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Sweet land of cookies

Sweet land of cookies

The fun treats and the White House go way back; we share some presidential favorites

When President-elect Barack Obama takes the oath of office, you can be sure a recipe for his favorite cookie won't be far behind.

"Presidential Cookies" (Presidential Publishing; second edition, 2005), a collection of recipes for the cookies enjoyed by our U.S. presidents, makes it clear our leaders love their cookies.

The book's author, Bev Young, gathered the recipes from several sources, including the "White House Cookbook" of 1887 and the personal recipe collections of our presidents and first ladies.

Cookies and the occupants of 1600 Pennsylvania Ave. go way back. All the way to 1801, when the first occupants of the newly built "president's palace," John and Abigail Adams, introduced the mansion to the public at a grand New Year's Day reception, serving cakes and tarts — and cookies.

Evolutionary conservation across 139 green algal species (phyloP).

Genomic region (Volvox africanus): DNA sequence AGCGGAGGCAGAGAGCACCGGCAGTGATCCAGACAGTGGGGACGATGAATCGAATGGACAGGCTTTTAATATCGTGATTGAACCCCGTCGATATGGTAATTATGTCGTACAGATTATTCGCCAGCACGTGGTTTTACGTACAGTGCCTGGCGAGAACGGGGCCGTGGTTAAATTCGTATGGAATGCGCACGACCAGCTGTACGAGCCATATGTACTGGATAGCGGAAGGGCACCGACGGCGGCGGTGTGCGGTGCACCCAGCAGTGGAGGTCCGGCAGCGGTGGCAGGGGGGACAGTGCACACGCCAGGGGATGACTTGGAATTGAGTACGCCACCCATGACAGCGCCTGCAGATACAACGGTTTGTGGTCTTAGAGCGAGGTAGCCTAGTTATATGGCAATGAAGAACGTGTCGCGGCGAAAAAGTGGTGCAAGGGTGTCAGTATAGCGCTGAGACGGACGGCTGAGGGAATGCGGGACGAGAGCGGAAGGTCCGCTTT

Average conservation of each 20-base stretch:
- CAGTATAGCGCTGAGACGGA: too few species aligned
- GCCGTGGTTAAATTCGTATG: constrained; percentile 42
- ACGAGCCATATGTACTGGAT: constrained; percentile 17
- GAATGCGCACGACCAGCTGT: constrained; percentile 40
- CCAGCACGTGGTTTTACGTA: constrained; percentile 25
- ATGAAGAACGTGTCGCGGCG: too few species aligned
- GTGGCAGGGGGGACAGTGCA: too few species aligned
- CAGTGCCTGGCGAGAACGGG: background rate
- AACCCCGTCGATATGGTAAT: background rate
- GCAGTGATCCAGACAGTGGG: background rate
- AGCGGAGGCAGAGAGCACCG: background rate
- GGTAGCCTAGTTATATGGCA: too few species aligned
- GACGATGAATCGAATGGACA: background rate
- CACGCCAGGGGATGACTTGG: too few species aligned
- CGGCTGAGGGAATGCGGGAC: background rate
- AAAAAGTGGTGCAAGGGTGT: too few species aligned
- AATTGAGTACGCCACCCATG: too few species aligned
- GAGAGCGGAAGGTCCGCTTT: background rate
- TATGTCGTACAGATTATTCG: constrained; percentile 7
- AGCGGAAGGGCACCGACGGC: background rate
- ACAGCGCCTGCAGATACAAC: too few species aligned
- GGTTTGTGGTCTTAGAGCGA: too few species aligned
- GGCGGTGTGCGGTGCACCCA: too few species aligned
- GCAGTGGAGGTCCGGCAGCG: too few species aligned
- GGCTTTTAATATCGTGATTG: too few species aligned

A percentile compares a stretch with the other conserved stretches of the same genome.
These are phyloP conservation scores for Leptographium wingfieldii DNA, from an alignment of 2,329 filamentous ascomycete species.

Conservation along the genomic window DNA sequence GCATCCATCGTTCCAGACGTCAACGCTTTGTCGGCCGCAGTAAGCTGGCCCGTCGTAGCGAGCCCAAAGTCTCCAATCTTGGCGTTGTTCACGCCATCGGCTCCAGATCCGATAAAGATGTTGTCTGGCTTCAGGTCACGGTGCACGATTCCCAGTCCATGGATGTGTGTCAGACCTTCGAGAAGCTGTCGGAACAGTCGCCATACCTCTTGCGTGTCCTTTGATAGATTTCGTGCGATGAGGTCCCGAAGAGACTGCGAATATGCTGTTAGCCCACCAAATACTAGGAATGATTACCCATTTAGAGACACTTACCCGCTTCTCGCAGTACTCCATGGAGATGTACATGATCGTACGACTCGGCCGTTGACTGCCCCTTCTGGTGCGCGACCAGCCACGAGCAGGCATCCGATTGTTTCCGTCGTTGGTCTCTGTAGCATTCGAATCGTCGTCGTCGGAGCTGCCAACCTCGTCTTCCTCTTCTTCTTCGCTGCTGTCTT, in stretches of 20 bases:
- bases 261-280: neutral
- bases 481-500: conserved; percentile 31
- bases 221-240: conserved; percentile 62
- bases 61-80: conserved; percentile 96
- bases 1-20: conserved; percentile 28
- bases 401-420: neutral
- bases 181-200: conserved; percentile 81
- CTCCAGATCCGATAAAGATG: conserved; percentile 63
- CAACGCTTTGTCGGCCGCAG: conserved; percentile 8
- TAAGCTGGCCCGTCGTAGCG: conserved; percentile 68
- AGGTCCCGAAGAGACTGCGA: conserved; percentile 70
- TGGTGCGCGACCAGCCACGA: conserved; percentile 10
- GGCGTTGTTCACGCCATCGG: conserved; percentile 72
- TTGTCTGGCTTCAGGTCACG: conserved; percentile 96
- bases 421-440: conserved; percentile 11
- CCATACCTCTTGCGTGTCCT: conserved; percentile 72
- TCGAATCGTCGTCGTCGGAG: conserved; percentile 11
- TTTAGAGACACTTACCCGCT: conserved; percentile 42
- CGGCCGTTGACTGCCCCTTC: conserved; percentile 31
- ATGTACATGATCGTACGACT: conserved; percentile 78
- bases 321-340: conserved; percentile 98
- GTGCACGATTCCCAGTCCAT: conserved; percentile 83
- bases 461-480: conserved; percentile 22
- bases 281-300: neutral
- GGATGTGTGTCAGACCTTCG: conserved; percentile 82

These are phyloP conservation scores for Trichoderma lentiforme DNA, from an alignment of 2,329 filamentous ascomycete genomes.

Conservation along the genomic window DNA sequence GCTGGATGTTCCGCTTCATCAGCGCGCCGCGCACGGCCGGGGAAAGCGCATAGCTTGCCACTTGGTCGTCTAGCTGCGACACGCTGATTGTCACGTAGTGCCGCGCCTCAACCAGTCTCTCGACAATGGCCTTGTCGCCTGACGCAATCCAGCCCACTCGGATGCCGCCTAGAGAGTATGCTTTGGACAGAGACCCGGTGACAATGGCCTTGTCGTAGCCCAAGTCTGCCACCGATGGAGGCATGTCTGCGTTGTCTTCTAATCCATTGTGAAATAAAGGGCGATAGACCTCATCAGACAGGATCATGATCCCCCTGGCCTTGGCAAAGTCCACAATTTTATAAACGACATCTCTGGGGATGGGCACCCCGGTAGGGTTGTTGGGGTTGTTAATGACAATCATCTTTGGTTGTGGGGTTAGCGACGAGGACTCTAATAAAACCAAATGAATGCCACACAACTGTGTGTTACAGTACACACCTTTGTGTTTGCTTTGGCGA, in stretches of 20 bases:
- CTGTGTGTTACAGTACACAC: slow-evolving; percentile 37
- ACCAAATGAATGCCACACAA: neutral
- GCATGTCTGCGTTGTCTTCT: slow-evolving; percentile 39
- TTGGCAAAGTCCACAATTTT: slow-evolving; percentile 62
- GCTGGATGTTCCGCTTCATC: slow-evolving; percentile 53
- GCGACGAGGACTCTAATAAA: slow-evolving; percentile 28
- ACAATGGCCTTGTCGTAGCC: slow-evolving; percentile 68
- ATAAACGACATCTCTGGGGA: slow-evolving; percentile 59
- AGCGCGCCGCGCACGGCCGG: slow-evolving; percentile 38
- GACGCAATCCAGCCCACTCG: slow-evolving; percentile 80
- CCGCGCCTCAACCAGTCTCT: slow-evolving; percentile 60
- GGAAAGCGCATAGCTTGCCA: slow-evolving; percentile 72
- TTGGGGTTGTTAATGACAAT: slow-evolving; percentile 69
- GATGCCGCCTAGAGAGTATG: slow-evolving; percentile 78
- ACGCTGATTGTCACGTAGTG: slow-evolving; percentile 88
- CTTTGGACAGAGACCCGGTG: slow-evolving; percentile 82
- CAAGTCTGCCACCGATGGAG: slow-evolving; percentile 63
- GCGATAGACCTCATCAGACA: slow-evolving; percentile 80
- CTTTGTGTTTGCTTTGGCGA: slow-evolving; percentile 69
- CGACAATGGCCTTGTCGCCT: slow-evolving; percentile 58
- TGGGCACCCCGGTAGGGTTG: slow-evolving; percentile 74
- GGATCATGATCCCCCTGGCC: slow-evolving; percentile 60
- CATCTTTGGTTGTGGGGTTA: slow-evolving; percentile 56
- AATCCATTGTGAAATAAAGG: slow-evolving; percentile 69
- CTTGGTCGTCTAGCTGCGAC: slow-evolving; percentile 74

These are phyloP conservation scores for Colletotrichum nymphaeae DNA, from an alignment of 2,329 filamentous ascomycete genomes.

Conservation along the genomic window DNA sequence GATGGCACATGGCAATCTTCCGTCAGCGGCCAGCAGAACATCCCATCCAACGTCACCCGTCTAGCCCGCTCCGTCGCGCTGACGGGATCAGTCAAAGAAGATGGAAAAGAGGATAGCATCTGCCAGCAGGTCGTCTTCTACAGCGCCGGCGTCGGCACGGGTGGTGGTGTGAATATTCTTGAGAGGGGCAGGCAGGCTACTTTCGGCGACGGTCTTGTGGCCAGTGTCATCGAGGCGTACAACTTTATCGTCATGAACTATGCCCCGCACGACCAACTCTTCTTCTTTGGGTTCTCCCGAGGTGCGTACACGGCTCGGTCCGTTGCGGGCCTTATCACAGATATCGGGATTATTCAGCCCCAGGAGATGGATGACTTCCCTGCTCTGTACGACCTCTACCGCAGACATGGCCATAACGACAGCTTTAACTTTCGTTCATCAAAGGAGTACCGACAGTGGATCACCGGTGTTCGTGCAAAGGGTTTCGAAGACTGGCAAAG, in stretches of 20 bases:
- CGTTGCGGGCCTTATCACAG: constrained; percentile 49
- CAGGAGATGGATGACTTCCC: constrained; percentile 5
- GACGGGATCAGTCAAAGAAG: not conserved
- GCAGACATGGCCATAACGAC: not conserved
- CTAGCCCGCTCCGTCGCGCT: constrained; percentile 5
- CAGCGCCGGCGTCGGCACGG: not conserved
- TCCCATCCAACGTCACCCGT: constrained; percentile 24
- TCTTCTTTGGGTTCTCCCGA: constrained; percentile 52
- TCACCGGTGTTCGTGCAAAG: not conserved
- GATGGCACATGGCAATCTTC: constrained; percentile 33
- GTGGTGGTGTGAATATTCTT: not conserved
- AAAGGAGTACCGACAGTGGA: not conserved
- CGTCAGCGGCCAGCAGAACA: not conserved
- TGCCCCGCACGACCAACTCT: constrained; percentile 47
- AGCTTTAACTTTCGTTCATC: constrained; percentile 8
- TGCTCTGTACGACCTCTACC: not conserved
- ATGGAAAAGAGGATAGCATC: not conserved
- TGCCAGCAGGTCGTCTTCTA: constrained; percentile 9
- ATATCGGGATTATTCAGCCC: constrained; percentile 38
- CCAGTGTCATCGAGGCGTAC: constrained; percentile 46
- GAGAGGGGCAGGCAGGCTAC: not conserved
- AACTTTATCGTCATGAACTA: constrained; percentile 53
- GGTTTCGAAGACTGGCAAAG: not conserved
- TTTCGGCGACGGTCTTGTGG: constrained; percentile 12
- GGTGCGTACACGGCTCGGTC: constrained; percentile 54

The lowly cookie, in fact, is very much a staple at the White House. For more than 200 years, cookies have been served at White House garden parties, teas, receptions, luncheons and handed out at Christmas — more than 100,000 in a typical Clinton holiday season.

We hear that White House chefs have even kept them in the freezer for when that 3 a.m. call comes in from the West Wing.

If you can judge a man by the kind of cookie he prefers, we'll let you decide what it means that Lyndon Baines Johnson had a Texas-sized affection for tart, tangy lemon squares.

And Abraham Lincoln? He liked his cookies heavily seasoned with ginger.

First children, not surprisingly, get in on the act, too. In the Jimmy Carter White House, fresh batches of first daughter Amy's favorite peanut butter cookies were kept in a boot-shaped cookie jar in the White House kitchen.

In the spirit of a new administration, we tried a few of the cookie recipes, sticking with more contemporary times because, frankly, cookies with names such as "cry babies" (James Monroe) and "rocks" (Chester Arthur) didn't make us salivate.